Premature to implement taxation of farm income, says Sukumar Rajah

Sukumar Rajah, MD and chief investment officer (Asian equities), Franklin Templeton’s Local Asset Management Group, says he does not expect a steep increase in government spending over the next two years


The competitiveness of Indian exports is more impacted by bureaucracy and red tape, lack of infrastructure, and labour inflexibility, Rajah says.
The competitiveness of Indian exports is more impacted by bureaucracy and red tape, lack of infrastructure, and labour inflexibility, Rajah says.

It is premature to talk of taxing agricultural income in India, says Sukumar Rajah, managing director and chief investment officer (Asian equities), Franklin Templeton’s Local Asset Management Group, based in Singapore.

“More than 50% of the population depends on rural income and any such tax would create a lot of popular dissatisfaction. As such, we do not expect progress on agricultural income taxes this year,” he added.

Rajah, who is also the portfolio manager, Franklin India Fund, said he does not expect a steep increase in government spending over the next two years, even as the Narendra Modi government prepares to go into the 2019 general election.

Edited excerpts:

Some analysts are of the view that we are set to see a steep increase in government spending over the next two years as the Modi-led government begins to work towards getting re-elected. Do you agree? In that context, if there were to be a spending spree, which sectors do you think will benefit?

We do not expect a steep increase in government spending over the next two years. The Modi government has emphasized a balanced budget, deficit reduction and inflation control. Thus far, the Modi government has adhered to these goals quite closely and we do not expect the government to incrementally spend at the cost of expanding the deficit. In any case, the continued implementation of tax reforms—i.e. the GST (goods and services tax) reform and crackdown on black money—should broaden the tax base, increase tax revenues and increase the government’s spending ability.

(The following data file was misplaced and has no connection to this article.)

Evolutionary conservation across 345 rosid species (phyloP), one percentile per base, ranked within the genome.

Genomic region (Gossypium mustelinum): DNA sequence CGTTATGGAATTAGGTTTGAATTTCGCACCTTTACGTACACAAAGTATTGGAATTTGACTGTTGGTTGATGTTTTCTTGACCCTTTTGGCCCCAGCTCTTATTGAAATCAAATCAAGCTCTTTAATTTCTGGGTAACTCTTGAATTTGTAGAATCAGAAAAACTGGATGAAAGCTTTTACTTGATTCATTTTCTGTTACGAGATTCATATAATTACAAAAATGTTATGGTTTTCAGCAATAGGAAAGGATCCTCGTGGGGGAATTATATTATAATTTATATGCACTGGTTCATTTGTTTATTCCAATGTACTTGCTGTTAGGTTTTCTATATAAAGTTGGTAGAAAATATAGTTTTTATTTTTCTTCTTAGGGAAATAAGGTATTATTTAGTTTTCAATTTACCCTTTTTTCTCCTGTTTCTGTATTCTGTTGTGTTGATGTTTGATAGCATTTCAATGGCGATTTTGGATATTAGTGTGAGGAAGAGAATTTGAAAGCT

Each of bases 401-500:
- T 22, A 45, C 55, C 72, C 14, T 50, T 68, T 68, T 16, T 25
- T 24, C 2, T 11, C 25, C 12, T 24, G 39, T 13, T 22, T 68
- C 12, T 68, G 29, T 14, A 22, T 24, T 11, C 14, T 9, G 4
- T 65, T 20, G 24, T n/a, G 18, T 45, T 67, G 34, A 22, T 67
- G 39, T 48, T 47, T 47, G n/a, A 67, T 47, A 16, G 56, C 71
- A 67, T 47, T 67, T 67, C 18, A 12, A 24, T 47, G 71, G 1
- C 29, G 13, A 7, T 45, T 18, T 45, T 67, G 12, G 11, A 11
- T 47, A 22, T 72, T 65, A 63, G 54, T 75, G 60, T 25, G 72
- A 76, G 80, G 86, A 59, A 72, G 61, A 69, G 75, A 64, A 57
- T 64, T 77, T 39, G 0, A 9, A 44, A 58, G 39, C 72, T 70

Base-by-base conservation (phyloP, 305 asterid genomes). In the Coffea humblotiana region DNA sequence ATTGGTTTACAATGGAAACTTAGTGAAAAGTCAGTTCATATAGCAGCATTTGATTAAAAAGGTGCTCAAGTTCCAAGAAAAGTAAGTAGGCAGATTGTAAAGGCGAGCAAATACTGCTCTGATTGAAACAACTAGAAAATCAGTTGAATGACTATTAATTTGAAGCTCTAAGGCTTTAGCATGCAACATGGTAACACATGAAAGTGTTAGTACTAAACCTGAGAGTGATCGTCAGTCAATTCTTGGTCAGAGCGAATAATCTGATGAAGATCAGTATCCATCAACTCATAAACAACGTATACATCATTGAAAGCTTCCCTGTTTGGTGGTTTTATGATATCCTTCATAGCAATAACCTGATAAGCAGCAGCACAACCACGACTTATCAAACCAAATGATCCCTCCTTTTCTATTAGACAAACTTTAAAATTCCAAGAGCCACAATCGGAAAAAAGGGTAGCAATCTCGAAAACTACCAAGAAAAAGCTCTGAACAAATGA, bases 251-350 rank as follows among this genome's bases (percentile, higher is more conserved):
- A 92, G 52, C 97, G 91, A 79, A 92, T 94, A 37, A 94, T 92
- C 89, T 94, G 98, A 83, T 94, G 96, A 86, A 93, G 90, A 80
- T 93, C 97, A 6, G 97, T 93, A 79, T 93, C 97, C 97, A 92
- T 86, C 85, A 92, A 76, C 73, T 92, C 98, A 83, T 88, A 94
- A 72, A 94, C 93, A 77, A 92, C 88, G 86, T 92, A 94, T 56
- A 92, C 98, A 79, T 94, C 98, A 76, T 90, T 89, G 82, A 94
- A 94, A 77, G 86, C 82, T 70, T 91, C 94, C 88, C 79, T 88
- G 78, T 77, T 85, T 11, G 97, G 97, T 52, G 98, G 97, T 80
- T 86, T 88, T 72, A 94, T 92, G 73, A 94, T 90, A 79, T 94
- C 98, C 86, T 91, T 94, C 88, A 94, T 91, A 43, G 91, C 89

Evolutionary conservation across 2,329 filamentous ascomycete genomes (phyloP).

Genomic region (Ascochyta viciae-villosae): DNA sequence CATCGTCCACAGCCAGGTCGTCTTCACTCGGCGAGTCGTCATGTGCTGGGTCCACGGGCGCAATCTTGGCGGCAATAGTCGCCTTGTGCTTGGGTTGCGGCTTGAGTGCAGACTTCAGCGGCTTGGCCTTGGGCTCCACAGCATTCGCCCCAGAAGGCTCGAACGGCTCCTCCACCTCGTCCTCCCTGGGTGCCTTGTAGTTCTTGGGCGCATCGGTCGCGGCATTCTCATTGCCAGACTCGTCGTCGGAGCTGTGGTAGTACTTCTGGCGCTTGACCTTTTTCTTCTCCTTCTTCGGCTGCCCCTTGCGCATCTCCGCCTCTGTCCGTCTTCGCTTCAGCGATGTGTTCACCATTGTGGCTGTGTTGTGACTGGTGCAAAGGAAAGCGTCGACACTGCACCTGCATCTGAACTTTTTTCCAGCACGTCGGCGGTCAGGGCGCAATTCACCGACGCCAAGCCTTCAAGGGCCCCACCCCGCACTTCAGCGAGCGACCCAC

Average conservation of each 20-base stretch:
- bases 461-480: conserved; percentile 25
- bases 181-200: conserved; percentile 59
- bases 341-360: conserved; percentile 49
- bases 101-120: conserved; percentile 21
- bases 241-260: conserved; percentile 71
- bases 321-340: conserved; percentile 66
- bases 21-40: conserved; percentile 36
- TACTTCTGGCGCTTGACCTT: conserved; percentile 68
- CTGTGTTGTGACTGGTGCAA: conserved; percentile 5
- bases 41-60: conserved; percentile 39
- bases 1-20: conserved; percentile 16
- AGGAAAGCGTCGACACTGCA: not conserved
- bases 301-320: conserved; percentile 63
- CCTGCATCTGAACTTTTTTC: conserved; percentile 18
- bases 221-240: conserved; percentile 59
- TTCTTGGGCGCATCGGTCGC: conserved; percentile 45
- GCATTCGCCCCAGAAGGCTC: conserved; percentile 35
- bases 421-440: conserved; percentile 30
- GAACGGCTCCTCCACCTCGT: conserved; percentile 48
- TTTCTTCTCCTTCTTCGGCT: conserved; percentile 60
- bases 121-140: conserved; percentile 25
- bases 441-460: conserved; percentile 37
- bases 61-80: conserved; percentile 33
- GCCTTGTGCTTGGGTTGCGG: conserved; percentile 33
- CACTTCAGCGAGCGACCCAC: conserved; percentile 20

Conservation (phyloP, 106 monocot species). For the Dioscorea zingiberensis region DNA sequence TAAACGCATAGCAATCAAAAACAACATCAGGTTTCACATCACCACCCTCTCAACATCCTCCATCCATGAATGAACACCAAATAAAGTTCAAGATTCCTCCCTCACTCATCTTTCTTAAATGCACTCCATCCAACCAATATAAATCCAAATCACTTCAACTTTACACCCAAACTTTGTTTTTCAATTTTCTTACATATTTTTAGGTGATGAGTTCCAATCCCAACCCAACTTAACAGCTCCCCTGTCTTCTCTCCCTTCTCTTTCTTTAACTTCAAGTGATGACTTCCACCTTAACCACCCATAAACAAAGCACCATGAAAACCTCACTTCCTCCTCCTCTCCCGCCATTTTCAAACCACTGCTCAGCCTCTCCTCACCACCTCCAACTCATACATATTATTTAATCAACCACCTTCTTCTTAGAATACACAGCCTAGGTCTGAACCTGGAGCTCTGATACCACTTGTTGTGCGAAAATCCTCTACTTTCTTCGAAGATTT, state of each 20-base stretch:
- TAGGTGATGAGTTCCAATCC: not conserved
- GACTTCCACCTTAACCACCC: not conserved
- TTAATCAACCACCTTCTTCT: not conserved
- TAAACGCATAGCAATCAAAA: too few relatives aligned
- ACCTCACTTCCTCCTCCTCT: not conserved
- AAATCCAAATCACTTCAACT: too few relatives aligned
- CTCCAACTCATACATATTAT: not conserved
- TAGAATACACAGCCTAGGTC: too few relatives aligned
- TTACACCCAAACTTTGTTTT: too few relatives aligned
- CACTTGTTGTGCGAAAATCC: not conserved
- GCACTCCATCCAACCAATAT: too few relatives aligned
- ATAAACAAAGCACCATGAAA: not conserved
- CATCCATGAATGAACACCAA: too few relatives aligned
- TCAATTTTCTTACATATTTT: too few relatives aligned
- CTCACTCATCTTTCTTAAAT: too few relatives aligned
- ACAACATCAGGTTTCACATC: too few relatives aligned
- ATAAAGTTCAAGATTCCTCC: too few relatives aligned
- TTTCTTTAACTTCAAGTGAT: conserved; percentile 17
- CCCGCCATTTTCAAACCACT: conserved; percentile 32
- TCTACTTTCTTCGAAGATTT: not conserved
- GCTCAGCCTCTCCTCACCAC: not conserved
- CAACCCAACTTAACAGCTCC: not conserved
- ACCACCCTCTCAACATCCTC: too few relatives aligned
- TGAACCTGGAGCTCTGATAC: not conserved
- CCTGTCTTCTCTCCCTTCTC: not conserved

That being said, the government has already emphasized the improvement of housing coverage via homeowner incentives and continued infrastructure investment. Related sectors will likely be the key beneficiaries.

What do you make of the discussion in India on taxing agricultural income?

We believe it is too premature for any political party to draft and implement taxation of agricultural income. More than 50% of the population depends on rural income and any such tax would create a lot of popular dissatisfaction. As such, we do not expect progress on agricultural income taxes this year.

The cabinet has cleared the ordinance to tackle Rs9.64 trillion of bad loans at India’s banks. How big and important a step do you see this to be?

The ordinance is a significant step towards cleaning up the banking sector. However, challenges remain and we believe further initiatives will be required.

A key challenge related to the write-offs is the corresponding impact on the bank’s capital. Moreover, we believe a sustained improvement in the Indian banking sector requires an improvement in the quality of both the management and board of directors.